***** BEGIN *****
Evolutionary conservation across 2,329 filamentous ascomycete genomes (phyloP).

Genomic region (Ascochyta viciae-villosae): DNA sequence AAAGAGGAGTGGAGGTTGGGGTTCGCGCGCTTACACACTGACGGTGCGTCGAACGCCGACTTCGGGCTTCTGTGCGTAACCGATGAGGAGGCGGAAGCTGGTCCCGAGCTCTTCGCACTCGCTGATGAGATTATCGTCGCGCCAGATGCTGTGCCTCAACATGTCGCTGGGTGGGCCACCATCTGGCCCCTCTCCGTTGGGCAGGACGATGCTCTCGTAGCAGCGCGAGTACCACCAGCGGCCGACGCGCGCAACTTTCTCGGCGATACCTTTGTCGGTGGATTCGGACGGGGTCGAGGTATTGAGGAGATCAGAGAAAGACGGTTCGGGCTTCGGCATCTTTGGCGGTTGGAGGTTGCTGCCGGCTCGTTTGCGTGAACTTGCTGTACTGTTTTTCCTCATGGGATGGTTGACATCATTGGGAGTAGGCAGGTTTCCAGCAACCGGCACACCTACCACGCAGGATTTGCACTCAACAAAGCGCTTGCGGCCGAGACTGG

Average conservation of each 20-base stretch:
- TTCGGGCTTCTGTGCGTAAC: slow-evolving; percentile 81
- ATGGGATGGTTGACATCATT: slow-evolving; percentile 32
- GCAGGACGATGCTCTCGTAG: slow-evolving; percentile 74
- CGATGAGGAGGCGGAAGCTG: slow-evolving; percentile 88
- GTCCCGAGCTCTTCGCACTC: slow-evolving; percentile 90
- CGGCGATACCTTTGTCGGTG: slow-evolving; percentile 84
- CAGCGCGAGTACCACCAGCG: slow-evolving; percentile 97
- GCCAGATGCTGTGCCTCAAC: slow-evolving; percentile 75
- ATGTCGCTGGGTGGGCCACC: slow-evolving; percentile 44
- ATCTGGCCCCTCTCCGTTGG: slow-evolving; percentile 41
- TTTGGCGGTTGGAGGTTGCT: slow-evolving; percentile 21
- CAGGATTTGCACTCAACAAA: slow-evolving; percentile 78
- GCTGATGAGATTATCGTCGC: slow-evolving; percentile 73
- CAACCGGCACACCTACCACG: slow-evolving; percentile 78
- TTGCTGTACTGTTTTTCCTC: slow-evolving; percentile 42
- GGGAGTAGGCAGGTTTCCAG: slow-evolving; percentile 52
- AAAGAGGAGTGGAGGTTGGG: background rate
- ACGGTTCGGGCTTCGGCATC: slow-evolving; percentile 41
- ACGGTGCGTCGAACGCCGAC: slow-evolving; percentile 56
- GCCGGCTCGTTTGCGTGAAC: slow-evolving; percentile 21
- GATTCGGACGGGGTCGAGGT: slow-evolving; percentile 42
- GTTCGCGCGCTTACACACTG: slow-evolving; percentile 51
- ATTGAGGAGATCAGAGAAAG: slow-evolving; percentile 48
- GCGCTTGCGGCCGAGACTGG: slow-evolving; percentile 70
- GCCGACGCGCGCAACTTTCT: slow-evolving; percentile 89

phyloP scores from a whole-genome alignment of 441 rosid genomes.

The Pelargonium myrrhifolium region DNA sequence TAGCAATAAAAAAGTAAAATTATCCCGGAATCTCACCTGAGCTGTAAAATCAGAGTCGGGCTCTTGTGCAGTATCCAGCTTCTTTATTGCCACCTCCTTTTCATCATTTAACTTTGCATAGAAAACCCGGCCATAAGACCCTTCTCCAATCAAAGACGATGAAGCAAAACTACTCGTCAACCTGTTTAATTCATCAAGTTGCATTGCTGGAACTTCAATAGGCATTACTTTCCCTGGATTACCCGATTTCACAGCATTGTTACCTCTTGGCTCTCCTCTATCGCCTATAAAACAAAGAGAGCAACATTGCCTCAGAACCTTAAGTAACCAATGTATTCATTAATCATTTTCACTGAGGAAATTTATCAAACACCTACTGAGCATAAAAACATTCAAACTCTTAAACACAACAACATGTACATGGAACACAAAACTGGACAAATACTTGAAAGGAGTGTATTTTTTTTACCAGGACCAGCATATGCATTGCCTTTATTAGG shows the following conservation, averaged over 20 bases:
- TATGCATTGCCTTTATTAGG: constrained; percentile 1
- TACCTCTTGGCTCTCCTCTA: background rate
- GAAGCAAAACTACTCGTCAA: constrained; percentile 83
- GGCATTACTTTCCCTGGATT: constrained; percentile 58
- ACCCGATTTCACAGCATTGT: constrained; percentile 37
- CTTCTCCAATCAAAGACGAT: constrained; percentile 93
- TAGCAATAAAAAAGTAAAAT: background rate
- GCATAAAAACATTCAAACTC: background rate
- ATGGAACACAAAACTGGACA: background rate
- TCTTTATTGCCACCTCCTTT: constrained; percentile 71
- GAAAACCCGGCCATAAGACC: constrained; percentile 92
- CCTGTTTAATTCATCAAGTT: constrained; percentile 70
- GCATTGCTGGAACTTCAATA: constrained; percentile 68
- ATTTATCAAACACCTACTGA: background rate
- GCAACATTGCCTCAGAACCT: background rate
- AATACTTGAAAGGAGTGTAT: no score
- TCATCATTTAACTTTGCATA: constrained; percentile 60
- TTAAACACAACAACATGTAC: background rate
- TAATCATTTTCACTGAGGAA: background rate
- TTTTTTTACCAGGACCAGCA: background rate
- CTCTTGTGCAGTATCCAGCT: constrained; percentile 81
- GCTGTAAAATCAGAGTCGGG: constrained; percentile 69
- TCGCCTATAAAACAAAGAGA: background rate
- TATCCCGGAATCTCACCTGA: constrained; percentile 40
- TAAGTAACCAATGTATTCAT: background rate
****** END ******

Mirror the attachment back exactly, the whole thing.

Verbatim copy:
Evolutionary conservation across 2,329 filamentous ascomycete genomes (phyloP).

Genomic region (Ascochyta viciae-villosae): DNA sequence AAAGAGGAGTGGAGGTTGGGGTTCGCGCGCTTACACACTGACGGTGCGTCGAACGCCGACTTCGGGCTTCTGTGCGTAACCGATGAGGAGGCGGAAGCTGGTCCCGAGCTCTTCGCACTCGCTGATGAGATTATCGTCGCGCCAGATGCTGTGCCTCAACATGTCGCTGGGTGGGCCACCATCTGGCCCCTCTCCGTTGGGCAGGACGATGCTCTCGTAGCAGCGCGAGTACCACCAGCGGCCGACGCGCGCAACTTTCTCGGCGATACCTTTGTCGGTGGATTCGGACGGGGTCGAGGTATTGAGGAGATCAGAGAAAGACGGTTCGGGCTTCGGCATCTTTGGCGGTTGGAGGTTGCTGCCGGCTCGTTTGCGTGAACTTGCTGTACTGTTTTTCCTCATGGGATGGTTGACATCATTGGGAGTAGGCAGGTTTCCAGCAACCGGCACACCTACCACGCAGGATTTGCACTCAACAAAGCGCTTGCGGCCGAGACTGG

Average conservation of each 20-base stretch:
- TTCGGGCTTCTGTGCGTAAC: slow-evolving; percentile 81
- ATGGGATGGTTGACATCATT: slow-evolving; percentile 32
- GCAGGACGATGCTCTCGTAG: slow-evolving; percentile 74
- CGATGAGGAGGCGGAAGCTG: slow-evolving; percentile 88
- GTCCCGAGCTCTTCGCACTC: slow-evolving; percentile 90
- CGGCGATACCTTTGTCGGTG: slow-evolving; percentile 84
- CAGCGCGAGTACCACCAGCG: slow-evolving; percentile 97
- GCCAGATGCTGTGCCTCAAC: slow-evolving; percentile 75
- ATGTCGCTGGGTGGGCCACC: slow-evolving; percentile 44
- ATCTGGCCCCTCTCCGTTGG: slow-evolving; percentile 41
- TTTGGCGGTTGGAGGTTGCT: slow-evolving; percentile 21
- CAGGATTTGCACTCAACAAA: slow-evolving; percentile 78
- GCTGATGAGATTATCGTCGC: slow-evolving; percentile 73
- CAACCGGCACACCTACCACG: slow-evolving; percentile 78
- TTGCTGTACTGTTTTTCCTC: slow-evolving; percentile 42
- GGGAGTAGGCAGGTTTCCAG: slow-evolving; percentile 52
- AAAGAGGAGTGGAGGTTGGG: background rate
- ACGGTTCGGGCTTCGGCATC: slow-evolving; percentile 41
- ACGGTGCGTCGAACGCCGAC: slow-evolving; percentile 56
- GCCGGCTCGTTTGCGTGAAC: slow-evolving; percentile 21
- GATTCGGACGGGGTCGAGGT: slow-evolving; percentile 42
- GTTCGCGCGCTTACACACTG: slow-evolving; percentile 51
- ATTGAGGAGATCAGAGAAAG: slow-evolving; percentile 48
- GCGCTTGCGGCCGAGACTGG: slow-evolving; percentile 70
- GCCGACGCGCGCAACTTTCT: slow-evolving; percentile 89

phyloP scores from a whole-genome alignment of 441 rosid genomes.

The Pelargonium myrrhifolium region DNA sequence TAGCAATAAAAAAGTAAAATTATCCCGGAATCTCACCTGAGCTGTAAAATCAGAGTCGGGCTCTTGTGCAGTATCCAGCTTCTTTATTGCCACCTCCTTTTCATCATTTAACTTTGCATAGAAAACCCGGCCATAAGACCCTTCTCCAATCAAAGACGATGAAGCAAAACTACTCGTCAACCTGTTTAATTCATCAAGTTGCATTGCTGGAACTTCAATAGGCATTACTTTCCCTGGATTACCCGATTTCACAGCATTGTTACCTCTTGGCTCTCCTCTATCGCCTATAAAACAAAGAGAGCAACATTGCCTCAGAACCTTAAGTAACCAATGTATTCATTAATCATTTTCACTGAGGAAATTTATCAAACACCTACTGAGCATAAAAACATTCAAACTCTTAAACACAACAACATGTACATGGAACACAAAACTGGACAAATACTTGAAAGGAGTGTATTTTTTTTACCAGGACCAGCATATGCATTGCCTTTATTAGG shows the following conservation, averaged over 20 bases:
- TATGCATTGCCTTTATTAGG: constrained; percentile 1
- TACCTCTTGGCTCTCCTCTA: background rate
- GAAGCAAAACTACTCGTCAA: constrained; percentile 83
- GGCATTACTTTCCCTGGATT: constrained; percentile 58
- ACCCGATTTCACAGCATTGT: constrained; percentile 37
- CTTCTCCAATCAAAGACGAT: constrained; percentile 93
- TAGCAATAAAAAAGTAAAAT: background rate
- GCATAAAAACATTCAAACTC: background rate
- ATGGAACACAAAACTGGACA: background rate
- TCTTTATTGCCACCTCCTTT: constrained; percentile 71
- GAAAACCCGGCCATAAGACC: constrained; percentile 92
- CCTGTTTAATTCATCAAGTT: constrained; percentile 70
- GCATTGCTGGAACTTCAATA: constrained; percentile 68
- ATTTATCAAACACCTACTGA: background rate
- GCAACATTGCCTCAGAACCT: background rate
- AATACTTGAAAGGAGTGTAT: no score
- TCATCATTTAACTTTGCATA: constrained; percentile 60
- TTAAACACAACAACATGTAC: background rate
- TAATCATTTTCACTGAGGAA: background rate
- TTTTTTTACCAGGACCAGCA: background rate
- CTCTTGTGCAGTATCCAGCT: constrained; percentile 81
- GCTGTAAAATCAGAGTCGGG: constrained; percentile 69
- TCGCCTATAAAACAAAGAGA: background rate
- TATCCCGGAATCTCACCTGA: constrained; percentile 40
- TAAGTAACCAATGTATTCAT: background rate